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Authors: Bortnik J, Thorne R M, O’Brien T P, Green J C, Strangeway R J, et al.
Title: Observation of two distinct, rapid loss mechanisms during the 20 November 2003 radiation belt dropout event
Abstract: The relativistic electron dropout event on 20 November 2003 is studied using data from a number of satellites including SAMPEX, HEO, ACE, POES, and FAST. The observations suggest that the dropout may have been caused by two separate mechanisms that operate at high and low L-shells, respectively, with a separation at L ∼ 5. At high L-shells (L > 5), the dropout is approximately independent of energy and consistent with losses to the magnetopause aided by the Dst effect and outward radial diffusion which can deplete relativistic electrons down to lower L-shells. At low L-shells (L < 5), the dropout is strongly energy-dependent, with the higher-energy electrons being affected most. Moreover, large precipitation bands of both relativistic electrons and energetic protons are observed at low L. . .
Date: 12/2006 Publisher: Journal of Geophysical Research DOI: 10.1029/2006JA011802 Available at: http://onlinelibrary.wiley.com/doi/10.1029/2006JA011802/abstract
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2005
Authors: Thorne R M, O'Brien T. P., Shprits Y. Y., Summers D., and Horne R. B.
Title: Timescale for MeV electron microburst loss during geomagnetic storms
Abstract: Energetic electrons in the outer radiation belt can resonate with intense bursts of whistler-mode chorus emission leading to microburst precipitation into the atmosphere. The timescale for removal of outer zone MeV electrons during the main phase of the October 1998 magnetic storm has been computed by comparing the rate of microburst loss observed on SAMPEX with trapped flux levels observed on Polar. Effective lifetimes are comparable to a day and are relatively independent of L shell. The lifetimes have also been evaluated by theoretical calculations based on quasi-linear scattering by field-aligned waves. Agreement with the observations requires average wide-band wave amplitudes comparable to 100 pT, which is consistent with the intensity of chorus emissions observed under active conditi. . .
Date: 09/2005 Publisher: Journal of Geophysical Research DOI: 10.1029/2004JA010882 Available at: http://onlinelibrary.wiley.com/doi/10.1029/2004JA010882/abstract
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2004
Authors: O’Brien T P, Looper M. D., and Blake J. B.
Title: Quantification of relativistic electron microburst losses during the GEM storms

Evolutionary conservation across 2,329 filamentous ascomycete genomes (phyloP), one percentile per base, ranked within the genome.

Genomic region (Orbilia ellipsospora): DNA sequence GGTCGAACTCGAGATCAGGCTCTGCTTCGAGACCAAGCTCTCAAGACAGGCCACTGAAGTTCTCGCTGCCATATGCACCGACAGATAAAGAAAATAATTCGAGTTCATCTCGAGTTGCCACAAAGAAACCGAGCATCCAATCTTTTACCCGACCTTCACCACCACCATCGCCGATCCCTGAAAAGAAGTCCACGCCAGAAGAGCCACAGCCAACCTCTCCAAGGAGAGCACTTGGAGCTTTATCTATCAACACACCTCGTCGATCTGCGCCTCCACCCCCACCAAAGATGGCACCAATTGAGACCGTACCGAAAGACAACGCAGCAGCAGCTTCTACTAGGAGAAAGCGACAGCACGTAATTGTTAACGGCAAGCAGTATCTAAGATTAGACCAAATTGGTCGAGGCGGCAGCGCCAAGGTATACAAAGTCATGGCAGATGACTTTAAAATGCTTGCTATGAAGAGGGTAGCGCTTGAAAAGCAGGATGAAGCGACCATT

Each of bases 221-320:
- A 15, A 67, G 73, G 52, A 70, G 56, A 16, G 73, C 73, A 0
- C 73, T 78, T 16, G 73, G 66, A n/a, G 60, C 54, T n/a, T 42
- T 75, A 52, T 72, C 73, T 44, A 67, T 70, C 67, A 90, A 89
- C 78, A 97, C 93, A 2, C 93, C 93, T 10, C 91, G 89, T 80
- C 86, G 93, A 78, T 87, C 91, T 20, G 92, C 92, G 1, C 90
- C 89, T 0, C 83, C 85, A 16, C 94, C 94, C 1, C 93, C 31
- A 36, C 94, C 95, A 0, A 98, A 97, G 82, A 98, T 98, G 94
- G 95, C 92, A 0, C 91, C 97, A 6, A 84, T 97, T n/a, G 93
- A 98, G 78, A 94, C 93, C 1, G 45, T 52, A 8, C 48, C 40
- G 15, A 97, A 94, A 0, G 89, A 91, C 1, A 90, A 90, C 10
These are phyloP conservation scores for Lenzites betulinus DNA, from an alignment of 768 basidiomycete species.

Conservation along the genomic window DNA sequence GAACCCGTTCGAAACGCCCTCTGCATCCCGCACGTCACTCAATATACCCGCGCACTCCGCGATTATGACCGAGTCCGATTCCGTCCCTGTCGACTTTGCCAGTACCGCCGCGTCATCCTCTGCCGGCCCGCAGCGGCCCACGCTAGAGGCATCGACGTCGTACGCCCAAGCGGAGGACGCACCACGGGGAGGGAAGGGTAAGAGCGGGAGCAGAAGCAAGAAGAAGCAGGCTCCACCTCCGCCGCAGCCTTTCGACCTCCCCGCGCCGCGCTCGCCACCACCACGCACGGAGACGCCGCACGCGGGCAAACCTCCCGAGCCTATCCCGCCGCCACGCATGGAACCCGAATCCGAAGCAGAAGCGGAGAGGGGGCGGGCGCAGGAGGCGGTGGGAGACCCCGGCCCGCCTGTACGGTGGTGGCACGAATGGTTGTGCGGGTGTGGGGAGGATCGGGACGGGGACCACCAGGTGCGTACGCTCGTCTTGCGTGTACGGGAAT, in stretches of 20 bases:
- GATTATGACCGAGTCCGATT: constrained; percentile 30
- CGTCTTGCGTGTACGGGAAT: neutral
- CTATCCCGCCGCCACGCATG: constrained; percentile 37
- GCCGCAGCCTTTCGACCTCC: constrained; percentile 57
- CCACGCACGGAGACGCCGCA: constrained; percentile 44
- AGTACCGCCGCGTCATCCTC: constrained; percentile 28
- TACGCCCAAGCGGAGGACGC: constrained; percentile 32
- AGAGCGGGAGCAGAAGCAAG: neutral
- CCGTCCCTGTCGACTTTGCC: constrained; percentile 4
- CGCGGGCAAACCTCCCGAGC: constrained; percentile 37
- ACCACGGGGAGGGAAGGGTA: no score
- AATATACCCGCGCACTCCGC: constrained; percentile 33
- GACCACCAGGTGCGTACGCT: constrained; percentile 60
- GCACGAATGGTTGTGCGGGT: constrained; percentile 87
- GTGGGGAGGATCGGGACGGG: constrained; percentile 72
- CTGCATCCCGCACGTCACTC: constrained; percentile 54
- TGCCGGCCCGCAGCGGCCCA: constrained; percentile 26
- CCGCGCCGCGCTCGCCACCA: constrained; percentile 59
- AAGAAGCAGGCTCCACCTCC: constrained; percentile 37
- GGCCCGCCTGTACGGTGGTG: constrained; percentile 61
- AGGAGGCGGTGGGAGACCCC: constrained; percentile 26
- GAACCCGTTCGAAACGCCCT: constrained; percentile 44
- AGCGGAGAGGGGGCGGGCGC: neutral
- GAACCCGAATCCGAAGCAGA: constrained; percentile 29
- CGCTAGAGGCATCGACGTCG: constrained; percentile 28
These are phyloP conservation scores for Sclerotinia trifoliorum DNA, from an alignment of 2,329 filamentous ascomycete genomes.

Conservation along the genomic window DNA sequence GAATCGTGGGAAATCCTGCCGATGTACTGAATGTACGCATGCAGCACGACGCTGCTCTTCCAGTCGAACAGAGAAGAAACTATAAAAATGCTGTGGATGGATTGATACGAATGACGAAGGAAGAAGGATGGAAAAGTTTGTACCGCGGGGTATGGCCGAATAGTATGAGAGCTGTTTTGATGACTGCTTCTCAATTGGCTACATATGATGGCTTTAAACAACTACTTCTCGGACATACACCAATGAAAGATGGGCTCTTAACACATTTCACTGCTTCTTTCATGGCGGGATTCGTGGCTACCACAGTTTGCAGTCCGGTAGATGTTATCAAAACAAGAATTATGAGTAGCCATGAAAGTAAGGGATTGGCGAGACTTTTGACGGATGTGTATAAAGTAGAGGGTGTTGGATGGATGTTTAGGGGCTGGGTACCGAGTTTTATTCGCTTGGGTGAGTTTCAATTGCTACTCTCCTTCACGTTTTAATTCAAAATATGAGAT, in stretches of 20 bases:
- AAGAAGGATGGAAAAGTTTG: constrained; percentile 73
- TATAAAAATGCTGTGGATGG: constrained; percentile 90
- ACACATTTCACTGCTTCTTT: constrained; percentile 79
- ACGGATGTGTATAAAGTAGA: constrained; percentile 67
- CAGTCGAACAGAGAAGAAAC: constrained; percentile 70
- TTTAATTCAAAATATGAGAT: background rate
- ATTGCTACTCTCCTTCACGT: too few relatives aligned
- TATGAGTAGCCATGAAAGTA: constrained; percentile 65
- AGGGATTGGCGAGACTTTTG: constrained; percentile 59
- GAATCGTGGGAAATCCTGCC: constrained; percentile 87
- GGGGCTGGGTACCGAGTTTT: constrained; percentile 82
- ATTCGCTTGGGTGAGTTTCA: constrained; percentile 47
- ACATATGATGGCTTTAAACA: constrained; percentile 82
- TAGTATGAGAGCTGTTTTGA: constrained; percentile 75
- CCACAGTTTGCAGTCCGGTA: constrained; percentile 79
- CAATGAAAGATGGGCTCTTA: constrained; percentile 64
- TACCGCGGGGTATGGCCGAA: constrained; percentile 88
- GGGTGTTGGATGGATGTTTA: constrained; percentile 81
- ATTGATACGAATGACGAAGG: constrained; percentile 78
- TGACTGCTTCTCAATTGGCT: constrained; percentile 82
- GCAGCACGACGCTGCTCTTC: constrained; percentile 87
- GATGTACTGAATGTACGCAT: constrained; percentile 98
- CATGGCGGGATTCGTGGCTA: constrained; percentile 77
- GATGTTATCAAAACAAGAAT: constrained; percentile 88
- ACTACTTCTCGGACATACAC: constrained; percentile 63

Abstract: Bursty precipitation of relativistic electrons has been implicated as a major loss process during magnetic storms. One type of precipitation, microbursts, appears to contain enough electrons to empty the prestorm outer radiation belt in approximately a day. During storms that result in high fluxes of trapped relativistic electrons, microbursts continue for several days into the recovery phase, when trapped fluxes are dramatically increasing. The present study shows that this apparent inconsistency is resolved by observations that the number of electrons lost through microbursts is 10–100 times larger during the main phase than during the recovery phase of several magnetic storms chosen by the Geospace Environment Modeling (GEM) program.
Date: 02/2004 Publisher: Geophysical Research Letters DOI: 10.1029/2003GL018621 Available at: http://onlinelibrary.wiley.com/doi/10.1029/2003GL018621/abstract
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2003
Authors: Albert J M
Title: Evaluation of quasi-linear diffusion coefficients for EMIC waves in a multispecies plasma
Abstract: Quasi-linear velocity-space diffusion coefficients due to L-mode electromagnetic ion cyclotron (EMIC) waves are considered in a multispecies plasma. It is shown, with slight approximations to exact cold plasma theory, that within EMIC pass bands the index of refraction is a monotonically increasing function of frequency. Analytical criteria are then derived which identify ranges of latitude, wavenormal angle, and resonance number consistent with resonance in a prescribed wave population. This leads to computational techniques which allow very efficient calculation of the diffusion coefficients, along the lines previously developed for whistler and ion cyclotron waves in an electron-proton plasma. The techniques are applied to radiation belt electrons at L = 4, for EMIC waves in the hydroge. . .
Date: 06/2003 Publisher: Journal of Geophysical Research DOI: 10.1029/2002JA009792 Available at: http://onlinelibrary.wiley.com/doi/10.1029/2002JA009792/abstract
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Authors: Horne R B
Title: Relativistic electron acceleration and precipitation during resonant interactions with whistler-mode chorus